The incoming administration of President-elect Donald Trump is reportedly considering intelligence community reforms that could shake up its structure.
According to The Washington Times, the transition team is considering doing away with the director of national intelligence – despite the announced nomination of former Indiana GOP Sen. Dan Coats to the position.
The reform could include reverting to the old system of having a Director of Central Intelligence as a nominal chief of the 17 intelligence agencies who also ran the CIA. The new system could include separate DCI and CIA directors.
According to the Times, that change would leave Coats as the Director of Central Intelligence along with Rep. Mike Pompeo, the director-designate of the CIA. Both are conservatives who favor reforming the current intelligence system.
The DNI was created after 9/11 to better coordinate the many separate intelligence agencies, but the Times reported its functions have created new layers of bureaucracy and red tape as well.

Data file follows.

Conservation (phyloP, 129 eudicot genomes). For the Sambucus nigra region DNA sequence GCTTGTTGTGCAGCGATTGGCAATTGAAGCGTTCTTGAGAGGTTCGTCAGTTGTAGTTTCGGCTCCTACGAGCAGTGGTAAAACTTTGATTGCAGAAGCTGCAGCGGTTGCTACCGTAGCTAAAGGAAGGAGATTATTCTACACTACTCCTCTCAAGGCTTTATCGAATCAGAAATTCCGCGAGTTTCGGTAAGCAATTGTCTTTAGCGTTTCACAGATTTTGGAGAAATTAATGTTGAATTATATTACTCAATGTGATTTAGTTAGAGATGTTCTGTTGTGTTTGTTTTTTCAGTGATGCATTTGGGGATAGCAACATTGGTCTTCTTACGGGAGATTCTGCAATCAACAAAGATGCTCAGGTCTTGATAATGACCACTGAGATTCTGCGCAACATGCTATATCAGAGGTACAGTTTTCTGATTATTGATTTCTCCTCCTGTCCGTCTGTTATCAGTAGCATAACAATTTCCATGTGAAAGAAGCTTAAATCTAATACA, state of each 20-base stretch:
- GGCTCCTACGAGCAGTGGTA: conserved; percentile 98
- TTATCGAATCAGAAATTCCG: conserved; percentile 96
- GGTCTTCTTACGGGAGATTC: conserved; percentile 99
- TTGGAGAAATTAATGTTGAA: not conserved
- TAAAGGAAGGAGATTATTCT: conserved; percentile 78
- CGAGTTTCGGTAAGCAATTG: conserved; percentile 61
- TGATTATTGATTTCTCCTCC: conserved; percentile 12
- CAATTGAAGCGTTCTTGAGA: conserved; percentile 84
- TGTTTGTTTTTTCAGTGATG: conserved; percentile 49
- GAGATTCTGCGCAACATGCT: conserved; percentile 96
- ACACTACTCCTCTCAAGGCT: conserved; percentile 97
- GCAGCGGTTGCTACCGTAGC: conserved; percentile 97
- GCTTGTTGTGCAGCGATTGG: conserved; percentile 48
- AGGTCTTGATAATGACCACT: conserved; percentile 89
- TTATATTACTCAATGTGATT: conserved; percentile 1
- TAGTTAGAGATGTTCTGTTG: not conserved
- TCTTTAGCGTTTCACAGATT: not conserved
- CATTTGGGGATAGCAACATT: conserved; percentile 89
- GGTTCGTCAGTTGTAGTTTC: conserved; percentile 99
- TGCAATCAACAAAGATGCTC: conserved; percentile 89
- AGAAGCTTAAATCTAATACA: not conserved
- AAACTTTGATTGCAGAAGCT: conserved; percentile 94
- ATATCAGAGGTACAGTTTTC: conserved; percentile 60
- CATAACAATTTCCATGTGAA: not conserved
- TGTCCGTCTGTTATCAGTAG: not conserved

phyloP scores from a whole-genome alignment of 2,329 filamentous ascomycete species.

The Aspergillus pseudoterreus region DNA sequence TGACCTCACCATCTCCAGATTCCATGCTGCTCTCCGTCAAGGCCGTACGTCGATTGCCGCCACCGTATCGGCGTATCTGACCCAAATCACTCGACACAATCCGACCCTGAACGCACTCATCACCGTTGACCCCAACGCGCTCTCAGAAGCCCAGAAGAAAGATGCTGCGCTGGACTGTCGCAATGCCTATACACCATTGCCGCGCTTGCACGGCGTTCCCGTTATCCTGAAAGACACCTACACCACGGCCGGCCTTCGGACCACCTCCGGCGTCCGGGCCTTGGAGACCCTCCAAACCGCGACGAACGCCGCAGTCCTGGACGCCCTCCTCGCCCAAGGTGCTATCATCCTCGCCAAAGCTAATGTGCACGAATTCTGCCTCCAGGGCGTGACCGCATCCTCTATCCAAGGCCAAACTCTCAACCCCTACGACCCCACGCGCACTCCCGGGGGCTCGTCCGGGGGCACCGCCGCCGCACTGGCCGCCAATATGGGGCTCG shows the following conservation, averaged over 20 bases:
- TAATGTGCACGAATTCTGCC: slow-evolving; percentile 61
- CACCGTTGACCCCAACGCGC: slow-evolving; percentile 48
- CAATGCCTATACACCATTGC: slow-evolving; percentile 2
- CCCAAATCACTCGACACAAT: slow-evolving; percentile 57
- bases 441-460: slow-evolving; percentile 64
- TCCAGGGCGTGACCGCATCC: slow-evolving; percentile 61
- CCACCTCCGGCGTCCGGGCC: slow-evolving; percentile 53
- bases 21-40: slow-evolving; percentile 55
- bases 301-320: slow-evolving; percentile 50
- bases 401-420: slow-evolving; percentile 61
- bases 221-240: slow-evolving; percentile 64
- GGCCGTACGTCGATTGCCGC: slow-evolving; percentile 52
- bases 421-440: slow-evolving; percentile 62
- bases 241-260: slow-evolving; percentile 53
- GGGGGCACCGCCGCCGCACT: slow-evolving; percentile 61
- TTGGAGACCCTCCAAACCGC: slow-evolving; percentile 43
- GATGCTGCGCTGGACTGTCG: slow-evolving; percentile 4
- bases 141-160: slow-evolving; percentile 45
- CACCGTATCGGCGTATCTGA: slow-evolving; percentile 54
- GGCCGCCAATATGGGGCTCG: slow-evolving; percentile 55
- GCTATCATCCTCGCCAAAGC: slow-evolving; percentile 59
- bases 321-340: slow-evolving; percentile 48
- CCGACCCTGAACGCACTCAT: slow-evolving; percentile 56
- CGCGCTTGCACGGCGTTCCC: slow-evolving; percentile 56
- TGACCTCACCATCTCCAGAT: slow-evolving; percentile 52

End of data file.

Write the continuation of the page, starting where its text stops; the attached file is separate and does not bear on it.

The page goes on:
The pending reforms should include a downsizing of analysts and administrative personnel, especially a large number of lawyers, the Times reported.
"The new administration needs to encourage intelligence professionals who have been harmed by the political class to come forward and reveal what has taken place," one unnamed official told the Times.
One target of criticism by the incoming administration has been outgoing CIA Director John Brennan, a career intelligence analyst criticized for turning the agency "leftward," the Times reported.
An unnamed CIA source told the Times that Brennan weakened the Directorate of Operations — the espionage branch — by mixing in political appointees and analysts with trained operatives.
Trump and Brennan have clashed over the release of an unsubstantiated dossier alleging Russia had compromising information on Trump. Brennan denied he disclosed details of a secret briefing where the dossier was discussed.
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